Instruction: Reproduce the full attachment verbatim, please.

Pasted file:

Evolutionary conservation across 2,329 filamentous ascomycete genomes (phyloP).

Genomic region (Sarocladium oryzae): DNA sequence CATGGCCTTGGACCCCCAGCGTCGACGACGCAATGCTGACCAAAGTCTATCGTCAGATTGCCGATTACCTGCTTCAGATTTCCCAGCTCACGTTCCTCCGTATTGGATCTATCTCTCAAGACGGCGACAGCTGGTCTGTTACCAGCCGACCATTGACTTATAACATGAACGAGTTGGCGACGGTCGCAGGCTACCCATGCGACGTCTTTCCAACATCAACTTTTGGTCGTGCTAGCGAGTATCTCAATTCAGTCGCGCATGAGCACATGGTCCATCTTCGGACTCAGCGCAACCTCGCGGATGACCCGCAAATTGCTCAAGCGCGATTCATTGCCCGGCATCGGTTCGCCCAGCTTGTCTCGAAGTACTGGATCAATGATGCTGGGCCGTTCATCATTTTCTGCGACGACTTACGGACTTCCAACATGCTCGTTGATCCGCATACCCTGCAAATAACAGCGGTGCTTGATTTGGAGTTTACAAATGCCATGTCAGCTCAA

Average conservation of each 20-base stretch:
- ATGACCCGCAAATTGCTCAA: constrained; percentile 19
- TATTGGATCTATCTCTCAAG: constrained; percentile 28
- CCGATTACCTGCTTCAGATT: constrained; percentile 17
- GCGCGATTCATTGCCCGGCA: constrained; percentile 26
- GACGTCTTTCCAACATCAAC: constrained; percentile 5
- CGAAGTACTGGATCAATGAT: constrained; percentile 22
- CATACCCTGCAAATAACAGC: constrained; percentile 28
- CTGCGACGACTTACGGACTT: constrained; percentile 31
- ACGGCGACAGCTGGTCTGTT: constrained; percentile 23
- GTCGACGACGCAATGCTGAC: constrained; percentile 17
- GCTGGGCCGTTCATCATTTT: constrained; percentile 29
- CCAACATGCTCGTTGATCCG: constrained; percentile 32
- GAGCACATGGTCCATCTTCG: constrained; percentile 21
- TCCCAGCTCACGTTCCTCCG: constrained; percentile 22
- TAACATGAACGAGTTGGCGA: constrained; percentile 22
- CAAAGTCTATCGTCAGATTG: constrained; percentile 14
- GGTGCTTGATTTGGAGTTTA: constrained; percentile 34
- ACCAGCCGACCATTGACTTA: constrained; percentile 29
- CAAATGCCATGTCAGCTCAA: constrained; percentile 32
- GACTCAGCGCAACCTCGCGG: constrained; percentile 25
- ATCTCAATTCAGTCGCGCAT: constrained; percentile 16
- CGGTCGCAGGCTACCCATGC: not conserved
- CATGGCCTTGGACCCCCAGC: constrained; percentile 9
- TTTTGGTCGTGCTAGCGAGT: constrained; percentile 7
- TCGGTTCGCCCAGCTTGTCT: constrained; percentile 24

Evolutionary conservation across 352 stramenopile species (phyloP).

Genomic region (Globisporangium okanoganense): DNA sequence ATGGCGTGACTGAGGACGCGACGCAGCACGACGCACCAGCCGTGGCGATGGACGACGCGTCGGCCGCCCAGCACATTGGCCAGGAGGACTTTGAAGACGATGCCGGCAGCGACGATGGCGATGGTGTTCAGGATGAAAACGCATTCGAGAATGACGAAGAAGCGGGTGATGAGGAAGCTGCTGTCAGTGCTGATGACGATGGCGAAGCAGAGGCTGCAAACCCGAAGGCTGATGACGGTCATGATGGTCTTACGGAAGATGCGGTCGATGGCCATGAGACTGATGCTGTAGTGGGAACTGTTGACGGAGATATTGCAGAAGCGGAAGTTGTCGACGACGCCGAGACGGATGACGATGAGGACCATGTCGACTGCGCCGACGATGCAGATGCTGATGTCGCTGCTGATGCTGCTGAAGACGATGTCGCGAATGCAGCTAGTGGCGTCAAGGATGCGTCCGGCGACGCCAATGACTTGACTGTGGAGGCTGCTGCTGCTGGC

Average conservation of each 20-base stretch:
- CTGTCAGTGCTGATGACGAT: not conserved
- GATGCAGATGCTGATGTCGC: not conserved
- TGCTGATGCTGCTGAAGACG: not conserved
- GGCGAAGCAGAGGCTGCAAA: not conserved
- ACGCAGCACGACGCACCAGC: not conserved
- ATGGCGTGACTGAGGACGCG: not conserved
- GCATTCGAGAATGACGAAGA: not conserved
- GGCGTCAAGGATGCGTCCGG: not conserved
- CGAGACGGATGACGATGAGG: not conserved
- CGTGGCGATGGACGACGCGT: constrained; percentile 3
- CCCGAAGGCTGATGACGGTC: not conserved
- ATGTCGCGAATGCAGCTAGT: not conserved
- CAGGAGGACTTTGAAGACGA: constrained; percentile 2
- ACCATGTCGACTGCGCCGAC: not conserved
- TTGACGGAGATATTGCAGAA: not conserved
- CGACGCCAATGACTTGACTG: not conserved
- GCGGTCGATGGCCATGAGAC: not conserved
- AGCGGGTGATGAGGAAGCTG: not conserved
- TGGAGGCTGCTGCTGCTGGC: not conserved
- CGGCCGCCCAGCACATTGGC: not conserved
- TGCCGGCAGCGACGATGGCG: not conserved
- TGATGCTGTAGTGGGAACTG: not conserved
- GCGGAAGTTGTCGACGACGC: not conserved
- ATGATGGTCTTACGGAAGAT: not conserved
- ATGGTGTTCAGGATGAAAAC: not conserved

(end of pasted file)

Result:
Evolutionary conservation across 2,329 filamentous ascomycete genomes (phyloP).

Genomic region (Sarocladium oryzae): DNA sequence CATGGCCTTGGACCCCCAGCGTCGACGACGCAATGCTGACCAAAGTCTATCGTCAGATTGCCGATTACCTGCTTCAGATTTCCCAGCTCACGTTCCTCCGTATTGGATCTATCTCTCAAGACGGCGACAGCTGGTCTGTTACCAGCCGACCATTGACTTATAACATGAACGAGTTGGCGACGGTCGCAGGCTACCCATGCGACGTCTTTCCAACATCAACTTTTGGTCGTGCTAGCGAGTATCTCAATTCAGTCGCGCATGAGCACATGGTCCATCTTCGGACTCAGCGCAACCTCGCGGATGACCCGCAAATTGCTCAAGCGCGATTCATTGCCCGGCATCGGTTCGCCCAGCTTGTCTCGAAGTACTGGATCAATGATGCTGGGCCGTTCATCATTTTCTGCGACGACTTACGGACTTCCAACATGCTCGTTGATCCGCATACCCTGCAAATAACAGCGGTGCTTGATTTGGAGTTTACAAATGCCATGTCAGCTCAA

Average conservation of each 20-base stretch:
- ATGACCCGCAAATTGCTCAA: constrained; percentile 19
- TATTGGATCTATCTCTCAAG: constrained; percentile 28
- CCGATTACCTGCTTCAGATT: constrained; percentile 17
- GCGCGATTCATTGCCCGGCA: constrained; percentile 26
- GACGTCTTTCCAACATCAAC: constrained; percentile 5
- CGAAGTACTGGATCAATGAT: constrained; percentile 22
- CATACCCTGCAAATAACAGC: constrained; percentile 28
- CTGCGACGACTTACGGACTT: constrained; percentile 31
- ACGGCGACAGCTGGTCTGTT: constrained; percentile 23
- GTCGACGACGCAATGCTGAC: constrained; percentile 17
- GCTGGGCCGTTCATCATTTT: constrained; percentile 29
- CCAACATGCTCGTTGATCCG: constrained; percentile 32
- GAGCACATGGTCCATCTTCG: constrained; percentile 21
- TCCCAGCTCACGTTCCTCCG: constrained; percentile 22
- TAACATGAACGAGTTGGCGA: constrained; percentile 22
- CAAAGTCTATCGTCAGATTG: constrained; percentile 14
- GGTGCTTGATTTGGAGTTTA: constrained; percentile 34
- ACCAGCCGACCATTGACTTA: constrained; percentile 29
- CAAATGCCATGTCAGCTCAA: constrained; percentile 32
- GACTCAGCGCAACCTCGCGG: constrained; percentile 25
- ATCTCAATTCAGTCGCGCAT: constrained; percentile 16
- CGGTCGCAGGCTACCCATGC: not conserved
- CATGGCCTTGGACCCCCAGC: constrained; percentile 9
- TTTTGGTCGTGCTAGCGAGT: constrained; percentile 7
- TCGGTTCGCCCAGCTTGTCT: constrained; percentile 24

Evolutionary conservation across 352 stramenopile species (phyloP).

Genomic region (Globisporangium okanoganense): DNA sequence ATGGCGTGACTGAGGACGCGACGCAGCACGACGCACCAGCCGTGGCGATGGACGACGCGTCGGCCGCCCAGCACATTGGCCAGGAGGACTTTGAAGACGATGCCGGCAGCGACGATGGCGATGGTGTTCAGGATGAAAACGCATTCGAGAATGACGAAGAAGCGGGTGATGAGGAAGCTGCTGTCAGTGCTGATGACGATGGCGAAGCAGAGGCTGCAAACCCGAAGGCTGATGACGGTCATGATGGTCTTACGGAAGATGCGGTCGATGGCCATGAGACTGATGCTGTAGTGGGAACTGTTGACGGAGATATTGCAGAAGCGGAAGTTGTCGACGACGCCGAGACGGATGACGATGAGGACCATGTCGACTGCGCCGACGATGCAGATGCTGATGTCGCTGCTGATGCTGCTGAAGACGATGTCGCGAATGCAGCTAGTGGCGTCAAGGATGCGTCCGGCGACGCCAATGACTTGACTGTGGAGGCTGCTGCTGCTGGC

Average conservation of each 20-base stretch:
- CTGTCAGTGCTGATGACGAT: not conserved
- GATGCAGATGCTGATGTCGC: not conserved
- TGCTGATGCTGCTGAAGACG: not conserved
- GGCGAAGCAGAGGCTGCAAA: not conserved
- ACGCAGCACGACGCACCAGC: not conserved
- ATGGCGTGACTGAGGACGCG: not conserved
- GCATTCGAGAATGACGAAGA: not conserved
- GGCGTCAAGGATGCGTCCGG: not conserved
- CGAGACGGATGACGATGAGG: not conserved
- CGTGGCGATGGACGACGCGT: constrained; percentile 3
- CCCGAAGGCTGATGACGGTC: not conserved
- ATGTCGCGAATGCAGCTAGT: not conserved
- CAGGAGGACTTTGAAGACGA: constrained; percentile 2
- ACCATGTCGACTGCGCCGAC: not conserved
- TTGACGGAGATATTGCAGAA: not conserved
- CGACGCCAATGACTTGACTG: not conserved
- GCGGTCGATGGCCATGAGAC: not conserved
- AGCGGGTGATGAGGAAGCTG: not conserved
- TGGAGGCTGCTGCTGCTGGC: not conserved
- CGGCCGCCCAGCACATTGGC: not conserved
- TGCCGGCAGCGACGATGGCG: not conserved
- TGATGCTGTAGTGGGAACTG: not conserved
- GCGGAAGTTGTCGACGACGC: not conserved
- ATGATGGTCTTACGGAAGAT: not conserved
- ATGGTGTTCAGGATGAAAAC: not conserved